This ad agency received millions from Netflix and abruptly closed. What happened?

Insults against Roger Schaffner, chief executive of Palisades Media Group, continued to mount in his Santa Monica office.

Laid-off workers pasted letters from an old office sign that read “Ass” to his glass office door last week. Others placed yellow, blue, and green sticky notes with messages like “Shame on you!!!”, “I hope you can’t sleep at night.”

For many of Palisades’ roughly 100 employees, the July 15 office closure came out of nowhere.

The advertising agency, founded in 1996, counted Netflix among its largest clients and placed ads in newspapers and other outlets to promote its critically acclaimed programs for awards. Suddenly, in an email, the employees learned not only that their office would be closing in a few hours, but also that they would lose all their jobs.

“The company has endured the cumulative financial impact of the pandemic/Covid, which came to a head this year,” Schaffner wrote in a July 15 employee email reviewed by The Times. “As client budgets/revenues decrease and expenses increase, we are in an untenable position and are now forced to close the office.”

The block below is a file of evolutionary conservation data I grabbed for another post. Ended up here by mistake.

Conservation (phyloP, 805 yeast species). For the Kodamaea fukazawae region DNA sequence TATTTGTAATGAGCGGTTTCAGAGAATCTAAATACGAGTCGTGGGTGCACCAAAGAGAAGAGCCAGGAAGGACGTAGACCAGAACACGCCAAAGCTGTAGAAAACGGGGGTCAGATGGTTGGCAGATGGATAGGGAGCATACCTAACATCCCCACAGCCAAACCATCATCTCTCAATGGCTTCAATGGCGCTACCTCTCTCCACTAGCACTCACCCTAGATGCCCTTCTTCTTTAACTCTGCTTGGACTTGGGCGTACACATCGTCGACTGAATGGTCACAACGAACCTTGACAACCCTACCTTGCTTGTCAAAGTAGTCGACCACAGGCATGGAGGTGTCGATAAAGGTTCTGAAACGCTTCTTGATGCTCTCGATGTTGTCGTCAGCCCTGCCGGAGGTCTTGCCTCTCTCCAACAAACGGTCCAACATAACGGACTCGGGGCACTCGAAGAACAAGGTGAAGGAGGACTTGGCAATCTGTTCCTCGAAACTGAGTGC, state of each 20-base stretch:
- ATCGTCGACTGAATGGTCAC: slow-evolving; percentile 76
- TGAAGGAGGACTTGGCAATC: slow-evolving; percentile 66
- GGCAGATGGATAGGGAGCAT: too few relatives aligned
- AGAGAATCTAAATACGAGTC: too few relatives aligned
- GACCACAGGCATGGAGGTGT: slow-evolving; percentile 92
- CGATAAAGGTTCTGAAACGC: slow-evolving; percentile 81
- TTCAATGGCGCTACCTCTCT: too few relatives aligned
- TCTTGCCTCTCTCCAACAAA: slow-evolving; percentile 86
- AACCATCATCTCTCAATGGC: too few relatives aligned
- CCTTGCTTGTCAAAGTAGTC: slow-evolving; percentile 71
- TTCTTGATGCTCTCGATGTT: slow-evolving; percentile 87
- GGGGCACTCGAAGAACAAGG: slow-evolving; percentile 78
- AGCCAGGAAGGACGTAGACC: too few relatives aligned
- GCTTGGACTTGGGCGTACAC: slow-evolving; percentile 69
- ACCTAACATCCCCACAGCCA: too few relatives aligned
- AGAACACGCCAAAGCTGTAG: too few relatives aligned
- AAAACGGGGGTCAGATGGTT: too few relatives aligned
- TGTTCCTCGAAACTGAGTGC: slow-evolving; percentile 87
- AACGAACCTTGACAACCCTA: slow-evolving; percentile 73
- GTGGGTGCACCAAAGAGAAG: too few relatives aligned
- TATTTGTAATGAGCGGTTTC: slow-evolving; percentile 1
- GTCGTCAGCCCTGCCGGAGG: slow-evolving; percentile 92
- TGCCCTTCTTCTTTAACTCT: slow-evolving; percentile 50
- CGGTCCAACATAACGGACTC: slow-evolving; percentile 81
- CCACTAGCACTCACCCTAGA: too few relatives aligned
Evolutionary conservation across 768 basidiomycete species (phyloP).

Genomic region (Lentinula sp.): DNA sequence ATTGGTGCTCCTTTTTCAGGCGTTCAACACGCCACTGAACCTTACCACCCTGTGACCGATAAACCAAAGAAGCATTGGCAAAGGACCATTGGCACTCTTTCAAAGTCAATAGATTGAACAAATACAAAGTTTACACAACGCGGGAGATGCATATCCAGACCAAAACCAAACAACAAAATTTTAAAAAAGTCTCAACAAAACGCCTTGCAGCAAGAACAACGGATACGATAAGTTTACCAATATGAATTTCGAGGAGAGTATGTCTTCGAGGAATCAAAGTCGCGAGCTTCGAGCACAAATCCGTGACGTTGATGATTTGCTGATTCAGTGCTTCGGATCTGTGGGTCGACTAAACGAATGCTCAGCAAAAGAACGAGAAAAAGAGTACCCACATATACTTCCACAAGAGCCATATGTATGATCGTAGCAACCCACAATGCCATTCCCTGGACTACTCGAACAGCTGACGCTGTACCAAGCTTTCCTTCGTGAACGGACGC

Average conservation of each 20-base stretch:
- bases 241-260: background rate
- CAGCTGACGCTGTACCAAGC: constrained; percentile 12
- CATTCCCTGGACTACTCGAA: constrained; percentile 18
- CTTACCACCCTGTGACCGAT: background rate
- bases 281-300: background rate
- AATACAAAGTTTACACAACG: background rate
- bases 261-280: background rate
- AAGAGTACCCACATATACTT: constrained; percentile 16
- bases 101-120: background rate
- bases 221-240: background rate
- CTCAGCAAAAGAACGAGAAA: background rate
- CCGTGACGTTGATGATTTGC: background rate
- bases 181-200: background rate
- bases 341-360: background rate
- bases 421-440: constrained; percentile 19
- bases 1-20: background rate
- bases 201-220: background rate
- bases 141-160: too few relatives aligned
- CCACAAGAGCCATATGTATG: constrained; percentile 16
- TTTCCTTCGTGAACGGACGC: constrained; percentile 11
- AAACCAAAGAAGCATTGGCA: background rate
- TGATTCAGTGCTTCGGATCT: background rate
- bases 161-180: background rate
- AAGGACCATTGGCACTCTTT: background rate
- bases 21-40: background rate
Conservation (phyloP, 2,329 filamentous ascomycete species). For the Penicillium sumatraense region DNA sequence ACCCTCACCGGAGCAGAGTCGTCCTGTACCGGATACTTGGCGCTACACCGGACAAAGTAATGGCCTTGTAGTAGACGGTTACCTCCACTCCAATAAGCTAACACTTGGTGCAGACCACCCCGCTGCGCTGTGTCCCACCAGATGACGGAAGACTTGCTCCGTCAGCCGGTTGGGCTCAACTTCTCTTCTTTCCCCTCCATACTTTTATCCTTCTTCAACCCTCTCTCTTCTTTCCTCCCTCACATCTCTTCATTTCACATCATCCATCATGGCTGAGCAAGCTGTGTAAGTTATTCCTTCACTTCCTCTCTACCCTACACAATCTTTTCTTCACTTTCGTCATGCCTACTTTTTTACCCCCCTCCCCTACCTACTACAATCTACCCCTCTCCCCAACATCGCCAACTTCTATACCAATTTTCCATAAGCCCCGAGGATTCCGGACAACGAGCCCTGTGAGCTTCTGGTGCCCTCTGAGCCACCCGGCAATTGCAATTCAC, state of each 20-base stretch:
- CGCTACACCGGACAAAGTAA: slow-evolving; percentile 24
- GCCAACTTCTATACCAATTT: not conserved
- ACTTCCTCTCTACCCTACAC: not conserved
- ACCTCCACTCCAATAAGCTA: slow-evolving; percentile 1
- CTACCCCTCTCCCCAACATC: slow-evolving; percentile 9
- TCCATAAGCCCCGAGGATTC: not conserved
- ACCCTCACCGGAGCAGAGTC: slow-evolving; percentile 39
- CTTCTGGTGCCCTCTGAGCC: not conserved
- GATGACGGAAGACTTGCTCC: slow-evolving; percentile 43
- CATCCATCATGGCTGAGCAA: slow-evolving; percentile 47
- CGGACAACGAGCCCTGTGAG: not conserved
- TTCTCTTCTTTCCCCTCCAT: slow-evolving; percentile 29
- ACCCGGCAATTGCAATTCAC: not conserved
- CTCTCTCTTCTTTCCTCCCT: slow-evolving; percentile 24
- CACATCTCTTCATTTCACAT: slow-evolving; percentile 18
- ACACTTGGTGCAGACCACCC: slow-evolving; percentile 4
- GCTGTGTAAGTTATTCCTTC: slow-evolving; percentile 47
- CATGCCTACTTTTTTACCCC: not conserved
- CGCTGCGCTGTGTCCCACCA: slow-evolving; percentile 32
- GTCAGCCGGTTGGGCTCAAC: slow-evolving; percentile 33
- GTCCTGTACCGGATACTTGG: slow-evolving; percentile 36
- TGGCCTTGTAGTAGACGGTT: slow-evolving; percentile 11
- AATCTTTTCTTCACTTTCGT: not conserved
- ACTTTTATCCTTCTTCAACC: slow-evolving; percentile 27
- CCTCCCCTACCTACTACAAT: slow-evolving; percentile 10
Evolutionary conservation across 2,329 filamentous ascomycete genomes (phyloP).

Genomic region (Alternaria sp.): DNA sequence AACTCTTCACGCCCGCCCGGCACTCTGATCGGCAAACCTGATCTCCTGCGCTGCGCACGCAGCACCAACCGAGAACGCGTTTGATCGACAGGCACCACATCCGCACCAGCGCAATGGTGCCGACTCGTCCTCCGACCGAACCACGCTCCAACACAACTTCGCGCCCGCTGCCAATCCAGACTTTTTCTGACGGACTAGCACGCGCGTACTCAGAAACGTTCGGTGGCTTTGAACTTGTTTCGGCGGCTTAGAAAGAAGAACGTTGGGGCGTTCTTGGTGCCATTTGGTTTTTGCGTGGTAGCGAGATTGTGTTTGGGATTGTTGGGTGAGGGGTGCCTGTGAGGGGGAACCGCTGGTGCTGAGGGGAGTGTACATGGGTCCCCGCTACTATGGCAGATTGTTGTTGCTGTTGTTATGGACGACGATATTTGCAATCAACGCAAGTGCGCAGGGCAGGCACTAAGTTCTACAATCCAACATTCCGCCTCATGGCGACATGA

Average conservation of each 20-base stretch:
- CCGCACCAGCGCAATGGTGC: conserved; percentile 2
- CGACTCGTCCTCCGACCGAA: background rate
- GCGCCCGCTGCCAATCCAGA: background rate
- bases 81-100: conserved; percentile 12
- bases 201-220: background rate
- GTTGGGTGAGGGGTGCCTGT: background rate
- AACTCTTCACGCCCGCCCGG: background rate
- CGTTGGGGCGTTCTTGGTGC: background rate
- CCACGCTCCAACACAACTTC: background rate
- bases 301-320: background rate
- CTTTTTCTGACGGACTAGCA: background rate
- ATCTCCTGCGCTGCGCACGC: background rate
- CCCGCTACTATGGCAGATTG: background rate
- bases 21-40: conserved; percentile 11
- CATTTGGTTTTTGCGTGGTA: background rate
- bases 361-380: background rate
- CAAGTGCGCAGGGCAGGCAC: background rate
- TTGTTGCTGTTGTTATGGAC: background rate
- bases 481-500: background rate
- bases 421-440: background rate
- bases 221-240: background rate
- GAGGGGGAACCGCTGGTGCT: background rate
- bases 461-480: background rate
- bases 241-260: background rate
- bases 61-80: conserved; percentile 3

But the statement did little to placate employees, who remain stunned by the abrupt shutdown of a business that has been a staple of the studio advertising business for more than two decades. They said they received no severance pay and only a third of their vacation pay, adding that the only communication they received from Schaffner came from emails.

“We were all blind,” said one of several former employees who declined to be named for fear of reprisals. “Everyone went about their business as usual. I had to do some shopping.”

The closure, first reported by Wrap, was particularly devastating for senior employees, some of whom recalled sacrificing vacation time and personal time with their families to help the company through tough times.

“It’s a profound betrayal of the dedication and investment of my time over a decade,” said another former employee, who has worked at Palisades for more than 10 years. He said he owes him around $15,000 in unpaid vacation time. “I have only been loyal to one company.”

Ron Grant, Schaffner’s attorney, said his client would not comment on the story.

So what happened?